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In this MO diagram, we find that the LGOs of the two premixed H1s orbitals are significantly higher in energy than oxygen's 2s orbital. Although oxygen's $Z_{eff}$ is considerably higher, is it really enough to make it so that the 2s orbital of oxygen is lower than the in-phase combination of two 1s orbitals?

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  • $\begingroup$ One of those oxygen p orbitals should not remain at the same level. There is one which points to the middle between the two hydrogen atoms and which thus obviously forms a bonding interaction, much stronger than that of the 2s orbital. $\endgroup$ – Jan Oct 25 at 4:58
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You probably already understand that the oxygen 2s orbital is lower in energy than the hydrogen 1s to begin with. For the unconvinced reader, consider the fact that the ionisation energies of oxygen and hydrogen (1314 and 1312 kJ/mol respectively) are quite similar, which implies that O2p and H1s have (somewhat) similar energies.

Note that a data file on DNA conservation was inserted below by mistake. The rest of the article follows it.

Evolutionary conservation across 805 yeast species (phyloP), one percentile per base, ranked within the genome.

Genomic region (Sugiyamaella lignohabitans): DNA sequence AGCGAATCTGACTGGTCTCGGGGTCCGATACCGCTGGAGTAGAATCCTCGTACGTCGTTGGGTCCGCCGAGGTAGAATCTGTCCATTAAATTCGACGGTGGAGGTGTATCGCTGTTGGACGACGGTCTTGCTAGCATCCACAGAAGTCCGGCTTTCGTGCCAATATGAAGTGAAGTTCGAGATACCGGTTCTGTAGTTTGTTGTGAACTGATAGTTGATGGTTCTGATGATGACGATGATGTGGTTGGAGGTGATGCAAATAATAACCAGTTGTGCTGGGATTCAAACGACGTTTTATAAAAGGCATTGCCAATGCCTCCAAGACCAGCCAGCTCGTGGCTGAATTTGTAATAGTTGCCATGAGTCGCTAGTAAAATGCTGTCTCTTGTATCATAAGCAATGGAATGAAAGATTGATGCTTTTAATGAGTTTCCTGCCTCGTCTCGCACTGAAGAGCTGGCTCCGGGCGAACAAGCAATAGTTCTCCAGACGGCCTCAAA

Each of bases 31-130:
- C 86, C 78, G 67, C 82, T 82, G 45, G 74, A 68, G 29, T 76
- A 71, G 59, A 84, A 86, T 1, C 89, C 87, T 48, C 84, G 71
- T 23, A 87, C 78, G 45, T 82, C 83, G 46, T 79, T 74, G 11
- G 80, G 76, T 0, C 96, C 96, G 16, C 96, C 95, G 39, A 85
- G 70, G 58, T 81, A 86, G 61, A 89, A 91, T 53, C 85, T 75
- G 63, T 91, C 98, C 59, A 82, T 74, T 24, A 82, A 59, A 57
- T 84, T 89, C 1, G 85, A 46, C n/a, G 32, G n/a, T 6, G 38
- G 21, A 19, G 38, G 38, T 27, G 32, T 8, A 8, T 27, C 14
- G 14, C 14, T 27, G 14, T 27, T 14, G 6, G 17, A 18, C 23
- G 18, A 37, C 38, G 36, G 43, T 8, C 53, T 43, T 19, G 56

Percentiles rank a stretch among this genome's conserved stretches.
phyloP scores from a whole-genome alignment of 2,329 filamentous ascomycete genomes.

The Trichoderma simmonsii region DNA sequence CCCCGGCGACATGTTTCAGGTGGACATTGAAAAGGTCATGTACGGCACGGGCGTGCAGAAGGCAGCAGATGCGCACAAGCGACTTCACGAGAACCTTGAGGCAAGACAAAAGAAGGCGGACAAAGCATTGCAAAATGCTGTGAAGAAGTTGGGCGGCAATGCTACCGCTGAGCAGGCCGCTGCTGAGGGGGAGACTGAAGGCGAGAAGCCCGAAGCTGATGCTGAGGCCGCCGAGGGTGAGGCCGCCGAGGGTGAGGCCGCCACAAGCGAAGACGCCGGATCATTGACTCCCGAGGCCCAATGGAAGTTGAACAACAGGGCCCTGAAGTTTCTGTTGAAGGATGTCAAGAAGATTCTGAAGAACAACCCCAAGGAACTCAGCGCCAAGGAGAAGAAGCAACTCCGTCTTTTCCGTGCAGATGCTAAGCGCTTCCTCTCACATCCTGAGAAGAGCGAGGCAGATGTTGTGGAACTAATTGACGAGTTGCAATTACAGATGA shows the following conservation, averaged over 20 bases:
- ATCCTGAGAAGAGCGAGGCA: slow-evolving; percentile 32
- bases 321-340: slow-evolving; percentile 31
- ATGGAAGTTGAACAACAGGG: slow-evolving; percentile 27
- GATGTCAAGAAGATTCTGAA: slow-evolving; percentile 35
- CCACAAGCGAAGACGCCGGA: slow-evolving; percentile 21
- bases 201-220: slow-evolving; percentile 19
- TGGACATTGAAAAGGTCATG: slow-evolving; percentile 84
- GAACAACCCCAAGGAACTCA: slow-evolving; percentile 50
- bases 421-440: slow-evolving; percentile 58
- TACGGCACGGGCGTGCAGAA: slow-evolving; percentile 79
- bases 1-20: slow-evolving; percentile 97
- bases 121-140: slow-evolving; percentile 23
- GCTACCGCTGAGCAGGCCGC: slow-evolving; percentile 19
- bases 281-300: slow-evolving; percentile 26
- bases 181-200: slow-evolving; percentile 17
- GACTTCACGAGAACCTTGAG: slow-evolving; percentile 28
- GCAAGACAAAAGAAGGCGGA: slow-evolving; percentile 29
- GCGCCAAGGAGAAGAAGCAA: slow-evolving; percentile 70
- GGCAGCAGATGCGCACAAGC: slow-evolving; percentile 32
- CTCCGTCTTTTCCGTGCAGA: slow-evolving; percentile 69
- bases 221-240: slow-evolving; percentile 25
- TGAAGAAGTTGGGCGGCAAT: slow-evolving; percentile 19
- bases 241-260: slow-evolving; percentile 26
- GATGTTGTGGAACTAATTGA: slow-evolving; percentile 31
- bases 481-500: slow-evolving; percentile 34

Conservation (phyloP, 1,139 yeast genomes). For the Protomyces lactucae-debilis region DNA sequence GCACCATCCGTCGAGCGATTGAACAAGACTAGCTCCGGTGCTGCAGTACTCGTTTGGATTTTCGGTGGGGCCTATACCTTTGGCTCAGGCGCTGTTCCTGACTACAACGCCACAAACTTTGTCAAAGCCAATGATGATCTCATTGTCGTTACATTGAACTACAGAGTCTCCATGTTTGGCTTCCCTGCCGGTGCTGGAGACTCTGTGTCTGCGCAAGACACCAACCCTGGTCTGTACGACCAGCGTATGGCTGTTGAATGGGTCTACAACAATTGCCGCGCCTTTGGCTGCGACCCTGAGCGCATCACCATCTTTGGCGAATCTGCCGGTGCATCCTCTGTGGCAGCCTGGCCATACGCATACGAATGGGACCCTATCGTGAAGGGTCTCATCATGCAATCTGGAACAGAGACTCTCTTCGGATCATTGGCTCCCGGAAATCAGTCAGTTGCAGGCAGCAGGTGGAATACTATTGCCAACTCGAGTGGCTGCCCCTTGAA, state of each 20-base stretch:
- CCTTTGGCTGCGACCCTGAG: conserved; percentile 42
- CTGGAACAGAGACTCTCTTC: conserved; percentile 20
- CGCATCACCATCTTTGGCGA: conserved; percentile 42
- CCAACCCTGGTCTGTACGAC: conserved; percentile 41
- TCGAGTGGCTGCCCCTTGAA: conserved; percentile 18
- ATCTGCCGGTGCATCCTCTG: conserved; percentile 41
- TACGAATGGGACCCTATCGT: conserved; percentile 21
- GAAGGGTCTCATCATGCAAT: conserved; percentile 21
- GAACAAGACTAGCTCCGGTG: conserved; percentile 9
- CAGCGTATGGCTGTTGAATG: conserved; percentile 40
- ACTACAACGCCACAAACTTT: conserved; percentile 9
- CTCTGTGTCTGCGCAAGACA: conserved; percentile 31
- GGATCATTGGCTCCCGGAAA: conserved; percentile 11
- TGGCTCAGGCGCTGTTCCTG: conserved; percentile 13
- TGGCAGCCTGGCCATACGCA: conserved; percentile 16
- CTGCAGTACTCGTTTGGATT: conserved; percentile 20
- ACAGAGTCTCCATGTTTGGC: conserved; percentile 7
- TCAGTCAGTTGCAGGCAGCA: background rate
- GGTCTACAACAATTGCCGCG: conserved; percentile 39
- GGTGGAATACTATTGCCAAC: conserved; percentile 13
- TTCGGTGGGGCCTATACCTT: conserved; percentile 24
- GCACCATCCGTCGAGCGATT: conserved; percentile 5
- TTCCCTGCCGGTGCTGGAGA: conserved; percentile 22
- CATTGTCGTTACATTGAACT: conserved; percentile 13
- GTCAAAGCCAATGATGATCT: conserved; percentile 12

The question is then about how much lower in energy the H1s + H1s bonding combination is, relative to the H1s orbital itself. However, the hydrogen atoms are quite far apart: using the H–O–H bond angle (104.45°) and H–O bond length (95.84 pm) quoted on Wikipedia, the H–H distance can be calculated as being 151.5 pm, over twice as long as in dihydrogen itself (74 pm). This means a very poor overlap between the 1s orbitals, so you should not have an in-phase combination that is significantly lower in energy than the original hydrogen 1s orbital.

For the same reason, the "antibonding" LGO should also have roughly the same energy as the original 1s orbitals. The only reason why we are looking at bonding & antibonding LGOs is because of symmetry; it doesn't have anything to do whether they are actually bonding or antibonding to an appreciable extent.

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